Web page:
SLC mayor to announce findings of investigations into police officers who arrested nursexalid 14
Salt Lake City Mayor Jackie Biskupski planned Wednesday afternoon to brief news reporters on the status of the police department internal affairs investigation and a Police Civilian Review Board review regarding the actions of two Salt Lake City Police officers at University Hospital on July 26, when a nurse was arrested.
A statement about the news conference noted that Wednesday’s announcement is not the final step in the process. The reports and findings of internal affairs and Civilian Review Board will be sent to Police Chief Mike Brown, who will use them to help guide his decision as it relates to the employment status of the two officers involved, the mayor’s statement said.
Detective Jeff Payne, who arrested University Hospital nurse Alex Wubbels after she refused to allow him to obtain a blood sample from an unconscious patient injured in a fiery crash, is currently on administrative leave.
Also on leave is Lt. James Tracy, who was Payne’s supervisor the night of July 26.
Both were put on administrative leave Sept. 1 — a day after Wubbels’ attorney released police body camera footage of the arrest.
Also on Sept. 1, a criminal investigation was launched at the request of the Salt Lake County district attorney’s office.
Salt Lake City police have said that within 24 hours of the July 26 episode, an internal affairs investigation began.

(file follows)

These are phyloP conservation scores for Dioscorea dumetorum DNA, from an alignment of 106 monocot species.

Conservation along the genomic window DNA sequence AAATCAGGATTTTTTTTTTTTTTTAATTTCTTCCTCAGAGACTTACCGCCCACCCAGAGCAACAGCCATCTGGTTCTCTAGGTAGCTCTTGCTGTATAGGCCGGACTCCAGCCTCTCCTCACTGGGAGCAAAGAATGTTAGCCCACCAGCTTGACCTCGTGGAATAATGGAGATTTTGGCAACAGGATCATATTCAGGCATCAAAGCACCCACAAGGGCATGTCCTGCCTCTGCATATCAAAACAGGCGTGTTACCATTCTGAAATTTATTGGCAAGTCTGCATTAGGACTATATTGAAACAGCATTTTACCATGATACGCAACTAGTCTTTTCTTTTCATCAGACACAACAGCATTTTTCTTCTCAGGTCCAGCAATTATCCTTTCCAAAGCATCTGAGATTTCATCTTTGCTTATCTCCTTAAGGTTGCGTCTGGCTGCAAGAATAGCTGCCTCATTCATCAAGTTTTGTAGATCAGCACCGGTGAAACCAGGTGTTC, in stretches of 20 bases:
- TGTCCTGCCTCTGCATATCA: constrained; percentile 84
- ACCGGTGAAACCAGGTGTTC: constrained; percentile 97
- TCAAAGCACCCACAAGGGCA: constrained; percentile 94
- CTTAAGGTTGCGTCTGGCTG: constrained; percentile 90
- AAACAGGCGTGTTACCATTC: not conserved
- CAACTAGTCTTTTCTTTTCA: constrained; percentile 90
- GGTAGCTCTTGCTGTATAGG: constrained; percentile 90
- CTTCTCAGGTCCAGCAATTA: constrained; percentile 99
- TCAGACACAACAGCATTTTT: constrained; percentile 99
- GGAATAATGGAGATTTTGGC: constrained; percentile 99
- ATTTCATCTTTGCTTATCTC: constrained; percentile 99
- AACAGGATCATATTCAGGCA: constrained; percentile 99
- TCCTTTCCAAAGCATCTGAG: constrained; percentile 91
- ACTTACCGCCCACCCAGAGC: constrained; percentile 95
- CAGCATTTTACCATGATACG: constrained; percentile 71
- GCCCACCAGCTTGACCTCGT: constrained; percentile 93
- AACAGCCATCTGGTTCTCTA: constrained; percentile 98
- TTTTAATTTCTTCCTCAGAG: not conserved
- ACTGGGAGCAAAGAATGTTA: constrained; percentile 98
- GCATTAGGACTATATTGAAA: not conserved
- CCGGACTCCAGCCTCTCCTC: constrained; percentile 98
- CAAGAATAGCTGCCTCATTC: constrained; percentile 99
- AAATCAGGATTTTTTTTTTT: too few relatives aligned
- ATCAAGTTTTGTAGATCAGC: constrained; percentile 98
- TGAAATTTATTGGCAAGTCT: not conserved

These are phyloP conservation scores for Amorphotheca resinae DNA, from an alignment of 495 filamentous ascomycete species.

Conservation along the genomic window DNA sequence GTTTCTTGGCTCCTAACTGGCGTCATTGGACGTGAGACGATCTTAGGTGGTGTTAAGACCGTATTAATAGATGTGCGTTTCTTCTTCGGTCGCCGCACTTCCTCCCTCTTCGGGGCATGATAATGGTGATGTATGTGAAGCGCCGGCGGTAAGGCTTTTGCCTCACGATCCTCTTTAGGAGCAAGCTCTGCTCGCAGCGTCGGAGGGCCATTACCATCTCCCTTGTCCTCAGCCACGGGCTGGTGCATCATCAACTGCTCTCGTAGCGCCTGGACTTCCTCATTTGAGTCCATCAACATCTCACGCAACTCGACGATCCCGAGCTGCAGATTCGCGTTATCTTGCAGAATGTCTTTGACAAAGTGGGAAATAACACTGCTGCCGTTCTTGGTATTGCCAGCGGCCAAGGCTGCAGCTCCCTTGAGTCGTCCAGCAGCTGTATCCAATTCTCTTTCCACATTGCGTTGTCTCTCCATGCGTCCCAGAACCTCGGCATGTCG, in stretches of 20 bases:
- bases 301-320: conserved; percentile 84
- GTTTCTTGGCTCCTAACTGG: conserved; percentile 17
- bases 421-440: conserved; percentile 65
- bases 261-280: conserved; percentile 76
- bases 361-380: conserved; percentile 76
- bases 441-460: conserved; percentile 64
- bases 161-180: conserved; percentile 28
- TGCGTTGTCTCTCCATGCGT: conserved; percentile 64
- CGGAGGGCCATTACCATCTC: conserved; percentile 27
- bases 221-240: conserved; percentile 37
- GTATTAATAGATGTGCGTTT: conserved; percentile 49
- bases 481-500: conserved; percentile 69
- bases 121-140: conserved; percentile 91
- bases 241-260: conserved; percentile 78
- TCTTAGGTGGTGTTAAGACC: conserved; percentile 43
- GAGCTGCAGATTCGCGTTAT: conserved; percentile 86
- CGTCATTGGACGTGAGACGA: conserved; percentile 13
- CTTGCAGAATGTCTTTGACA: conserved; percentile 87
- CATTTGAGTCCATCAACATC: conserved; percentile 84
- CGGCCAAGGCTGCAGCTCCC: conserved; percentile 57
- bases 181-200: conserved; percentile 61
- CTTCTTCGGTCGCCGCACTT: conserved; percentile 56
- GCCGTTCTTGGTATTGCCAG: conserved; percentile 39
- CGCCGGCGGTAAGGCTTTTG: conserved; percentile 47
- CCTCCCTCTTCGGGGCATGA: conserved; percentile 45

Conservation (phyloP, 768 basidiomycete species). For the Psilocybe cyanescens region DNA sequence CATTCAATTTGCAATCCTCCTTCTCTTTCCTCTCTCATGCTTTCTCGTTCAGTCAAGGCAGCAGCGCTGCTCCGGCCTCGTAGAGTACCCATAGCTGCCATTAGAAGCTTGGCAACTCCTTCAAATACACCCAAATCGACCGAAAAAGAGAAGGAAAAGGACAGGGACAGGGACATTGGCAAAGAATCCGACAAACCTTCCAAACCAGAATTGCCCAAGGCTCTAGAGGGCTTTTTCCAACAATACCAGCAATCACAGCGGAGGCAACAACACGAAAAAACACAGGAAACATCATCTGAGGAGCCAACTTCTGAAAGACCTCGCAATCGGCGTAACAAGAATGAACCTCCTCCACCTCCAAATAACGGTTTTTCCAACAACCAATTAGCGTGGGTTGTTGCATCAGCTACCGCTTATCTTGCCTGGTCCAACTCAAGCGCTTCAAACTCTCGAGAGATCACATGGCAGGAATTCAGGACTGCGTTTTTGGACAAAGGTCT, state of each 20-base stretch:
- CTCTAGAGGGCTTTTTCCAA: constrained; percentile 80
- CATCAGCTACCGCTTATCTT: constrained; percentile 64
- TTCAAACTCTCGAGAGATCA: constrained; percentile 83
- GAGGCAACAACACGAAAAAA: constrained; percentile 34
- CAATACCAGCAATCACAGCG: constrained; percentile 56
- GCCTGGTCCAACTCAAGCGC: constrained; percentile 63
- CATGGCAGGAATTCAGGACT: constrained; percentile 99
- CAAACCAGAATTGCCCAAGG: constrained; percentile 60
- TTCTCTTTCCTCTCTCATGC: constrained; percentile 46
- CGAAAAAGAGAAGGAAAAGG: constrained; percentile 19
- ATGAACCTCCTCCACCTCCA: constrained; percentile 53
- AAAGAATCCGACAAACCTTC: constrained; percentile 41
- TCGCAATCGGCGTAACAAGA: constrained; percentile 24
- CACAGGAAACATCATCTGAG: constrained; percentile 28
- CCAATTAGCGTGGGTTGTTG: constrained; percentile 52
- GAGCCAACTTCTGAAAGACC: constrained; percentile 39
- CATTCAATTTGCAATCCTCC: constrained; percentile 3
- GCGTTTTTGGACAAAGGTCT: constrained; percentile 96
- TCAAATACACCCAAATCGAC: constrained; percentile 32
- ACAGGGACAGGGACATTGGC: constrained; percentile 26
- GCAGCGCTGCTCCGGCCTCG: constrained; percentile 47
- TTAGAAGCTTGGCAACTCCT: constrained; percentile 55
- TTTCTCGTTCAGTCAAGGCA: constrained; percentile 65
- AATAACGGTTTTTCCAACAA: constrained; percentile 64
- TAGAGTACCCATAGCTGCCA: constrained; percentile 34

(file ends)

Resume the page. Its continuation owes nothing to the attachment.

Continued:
Also underway is a probe by the FBI for any civil rights violations under the color of law.
Payne went to University Hospital at the request of the Logan Police Department to draw blood from a patient, 43-year-old William Gray, who had been involved in a fiery collision the same day in northern Utah while driving a semi truck.
Wubbels told Payne, according to the footage, that it is against hospital policy for police to take blood from a patient unless the patient gives consent, is under arrest, or if the police have a warrant.
Payne can be heard on body camera footage telling another officer that if Wubbels “interferes in any way” with the blood draw, he has directions from the watch commander, Tracy, to arrest her.
Payne’s body camera footage confirms Logan police Chief Gary Jensen’s assertion that his officers did not push to get blood from the crash victim after learning that Payne was encountering resistance from Wubbels.
As Wubbels sits handcuffed in Payne’s patrol car nearby, Payne and Tracy — who ordered Payne to get the blood in the first place — confer about the escalating situation, according to the footage.
Tracy says he has just learned that the hospital routinely takes blood from patients such as Gray upon arrival. So he suggests that they tell Logan police to seek a warrant in order to obtain the hospital’s existing blood sample from Gray.
“So, I think what we’ll do is ... this isn’t even our case, I’m tired of dealing with it ... we’ll call Logan back, and we’ll tell them, hey —”
Payne interrupts him: “I’ve already talked to them a couple times.”
“Are they pissed [we can’t get the blood]?” asks Tracy.
No, Payne says.
Jensen has said that one of his detectives investigating the crash told Payne not to worry about pushing for the blood draw because Logan could get the blood through other means. He said Logan officers didn’t initially realize the crash victim was unconscious and thus unable to consent to a blood draw.
“My investigator [tells Payne], ‘Hey, don’t worry about it, we’ll go another route. No worries,’” Jensen told The Salt Lake Tribune.
Salt Lake City police have named Payne as the officer who arrested Wubbels but have declined to name Tracy. Defense attorney Edward Brass, however, has confirmed that Tracy is the other officer who was put on leave.
The crash involving Gray, a truck driver and reserve police officer from Rigby, Idaho, occurred July 26 on U.S. 89/91 near Sardine Canyon, when a man fleeing the Utah Highway Patrol crashed a pickup truck into Gray's semi head-on. That man, Marcos Torres, 26, died at the scene.